Cause of Age-Related Decrease in Responsiveness to L-Dopa

Contribution of the Levels of Dopamine Receptor mRNAs and G Protein mRNAs
  • Miho Murata
  • Yuko Aihara
  • Shigeo Yamada
  • Ichiro Kanazawa
Part of the Advances in Behavioral Biology book series (ABBI, volume 47)


L-DOPA is the most effective drug for the therapy of Parkinson’s disease even these days; whereas, many patients experience motor fluctuation such as “wearing-off”, “on-off”, or dyskinesia during long-term L-DOPA therapy. Of these problems the “wearing-off” phenomenon gradually increases with time, more than 40% of patients having been reported to suffer “wearing-off ” during 5 years of treatment with L-DOPA (Kostic et al., 1991) and it is a major problem in treating Parkinson’s disease. Interestingly, in senile onset (>65 years) parkinsonian patients, the frequency of the “wearing-off ” phenomenon is less than in middle-age onset ( 40< > 65 years) group and the efficacy of L-DOPA is less in the senile than in the middle-age onset group (Roos et al., 1990, Caraceni et al.,1991, Blin et al., 1991, Murata et al., 1994). Candidate factors for the cause of the age-related decrease in responsiveness to L-DOPA are the age-related decrease in (1) L-DOPA absorption, or (2) dopamine receptor signal transduction system. As for the absorption of L-DOPA, some senile onset patients have an absorption pattern similar to that seen for middle-age onset patients, but L-DOPA efficacy often is less than that for middle-age onset patients (personal observation). Age-related decrease of the dopamine receptor signal transduction system involves changes of (1) levels of dopamine receptors and/or G protein mRNAs, (2) post transcriptional regulation of dopamine receptors and/or G proteins, and (3) binding activities to dopamine receptors and/or G proteins. As for dopamine receptors, a number of studies have reported an age-related decrease in the binding activity of the striatal D2 dopamine receptor in rodents (Severson and Finch, 1980, Severson and Randall, 1985, Henry and Roth, 1986, Sakata et al., 1992, O’Boyle and Waddington, 1984).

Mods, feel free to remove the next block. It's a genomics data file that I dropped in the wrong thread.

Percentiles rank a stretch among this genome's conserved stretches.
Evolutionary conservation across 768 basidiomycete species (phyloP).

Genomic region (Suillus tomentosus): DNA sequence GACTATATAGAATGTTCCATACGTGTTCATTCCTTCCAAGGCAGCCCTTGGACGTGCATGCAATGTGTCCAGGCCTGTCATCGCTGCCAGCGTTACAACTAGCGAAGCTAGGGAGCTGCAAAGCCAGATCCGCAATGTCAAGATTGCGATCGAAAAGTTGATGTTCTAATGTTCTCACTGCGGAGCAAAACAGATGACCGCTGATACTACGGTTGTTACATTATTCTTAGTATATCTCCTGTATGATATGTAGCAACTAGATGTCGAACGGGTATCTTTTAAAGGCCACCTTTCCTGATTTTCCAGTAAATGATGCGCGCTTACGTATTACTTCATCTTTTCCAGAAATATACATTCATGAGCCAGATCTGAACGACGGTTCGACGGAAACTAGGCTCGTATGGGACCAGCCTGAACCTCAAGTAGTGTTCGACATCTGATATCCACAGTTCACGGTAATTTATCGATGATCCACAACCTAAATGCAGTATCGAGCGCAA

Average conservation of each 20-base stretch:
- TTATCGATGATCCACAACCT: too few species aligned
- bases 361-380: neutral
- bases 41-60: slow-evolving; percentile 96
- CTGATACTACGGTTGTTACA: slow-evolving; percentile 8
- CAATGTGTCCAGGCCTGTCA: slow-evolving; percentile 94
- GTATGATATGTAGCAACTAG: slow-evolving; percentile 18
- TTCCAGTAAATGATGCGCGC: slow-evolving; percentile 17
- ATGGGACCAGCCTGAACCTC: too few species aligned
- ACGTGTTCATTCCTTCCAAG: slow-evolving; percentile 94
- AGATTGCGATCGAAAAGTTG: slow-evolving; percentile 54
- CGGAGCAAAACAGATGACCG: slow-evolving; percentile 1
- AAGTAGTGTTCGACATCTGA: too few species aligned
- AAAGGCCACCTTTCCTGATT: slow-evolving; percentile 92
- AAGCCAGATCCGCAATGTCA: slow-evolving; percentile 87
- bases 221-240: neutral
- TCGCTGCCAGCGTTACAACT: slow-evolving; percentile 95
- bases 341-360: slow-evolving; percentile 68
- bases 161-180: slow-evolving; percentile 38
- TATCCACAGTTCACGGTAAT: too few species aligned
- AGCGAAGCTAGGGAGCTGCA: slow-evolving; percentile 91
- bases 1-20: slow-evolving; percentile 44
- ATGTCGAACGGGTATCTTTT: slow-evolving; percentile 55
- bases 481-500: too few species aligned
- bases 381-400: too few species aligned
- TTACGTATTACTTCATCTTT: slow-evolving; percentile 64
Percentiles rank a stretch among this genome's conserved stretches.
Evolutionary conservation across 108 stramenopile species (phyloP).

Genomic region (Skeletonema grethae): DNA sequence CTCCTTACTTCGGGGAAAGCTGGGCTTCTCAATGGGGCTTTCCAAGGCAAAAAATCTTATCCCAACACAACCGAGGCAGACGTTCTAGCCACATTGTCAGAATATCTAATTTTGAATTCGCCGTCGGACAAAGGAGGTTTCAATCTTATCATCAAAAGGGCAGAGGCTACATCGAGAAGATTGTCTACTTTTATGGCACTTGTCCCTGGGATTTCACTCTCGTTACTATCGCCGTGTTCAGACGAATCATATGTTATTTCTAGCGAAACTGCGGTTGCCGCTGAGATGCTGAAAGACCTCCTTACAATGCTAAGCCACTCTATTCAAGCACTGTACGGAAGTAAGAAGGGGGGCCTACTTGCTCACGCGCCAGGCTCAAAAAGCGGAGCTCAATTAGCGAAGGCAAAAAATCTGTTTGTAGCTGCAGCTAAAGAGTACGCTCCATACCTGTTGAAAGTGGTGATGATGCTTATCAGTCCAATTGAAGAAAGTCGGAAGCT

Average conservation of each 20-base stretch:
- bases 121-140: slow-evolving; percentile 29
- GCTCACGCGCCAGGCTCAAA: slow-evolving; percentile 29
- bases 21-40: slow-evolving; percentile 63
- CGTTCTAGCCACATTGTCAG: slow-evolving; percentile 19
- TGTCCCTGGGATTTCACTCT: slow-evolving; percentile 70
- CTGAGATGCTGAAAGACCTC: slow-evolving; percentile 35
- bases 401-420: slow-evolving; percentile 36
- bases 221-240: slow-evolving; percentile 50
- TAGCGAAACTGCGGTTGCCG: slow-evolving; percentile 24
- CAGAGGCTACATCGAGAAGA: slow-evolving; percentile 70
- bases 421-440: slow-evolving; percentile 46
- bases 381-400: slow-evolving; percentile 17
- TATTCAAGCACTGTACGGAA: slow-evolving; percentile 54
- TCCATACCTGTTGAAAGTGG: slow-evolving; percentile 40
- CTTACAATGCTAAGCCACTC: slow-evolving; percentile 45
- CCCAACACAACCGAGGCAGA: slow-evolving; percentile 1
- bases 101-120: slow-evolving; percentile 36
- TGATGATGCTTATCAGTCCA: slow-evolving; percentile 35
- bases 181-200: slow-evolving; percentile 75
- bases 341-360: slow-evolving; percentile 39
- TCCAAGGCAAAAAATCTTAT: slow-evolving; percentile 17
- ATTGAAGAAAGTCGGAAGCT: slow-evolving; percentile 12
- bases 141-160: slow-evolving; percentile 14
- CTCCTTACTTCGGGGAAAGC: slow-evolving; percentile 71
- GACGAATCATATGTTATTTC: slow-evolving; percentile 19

Dopamine Receptor Parkinsonian Patient Signal Transduction System Striatal Dopamine Receptor Dopamine Receptor mRNAs 
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Copyright information

© Springer Science+Business Media New York 1996

Authors and Affiliations

  • Miho Murata
    • 1
  • Yuko Aihara
    • 2
  • Shigeo Yamada
    • 3
  • Ichiro Kanazawa
    • 1
  1. 1.Department of Neurology, Institute for Brain Research, School of MedicineUniversity of TokyoBunkyo-ku, Tokyo 113Japan
  2. 2.Department of NeurologyTokyo Metropolitan Geriatric HospitalItabashi-ku, Tokyo 173Japan
  3. 3.Department of PathologyTokyo Metropolitan Institute of GerontologyItabashi-ku, Tokyo 173Japan

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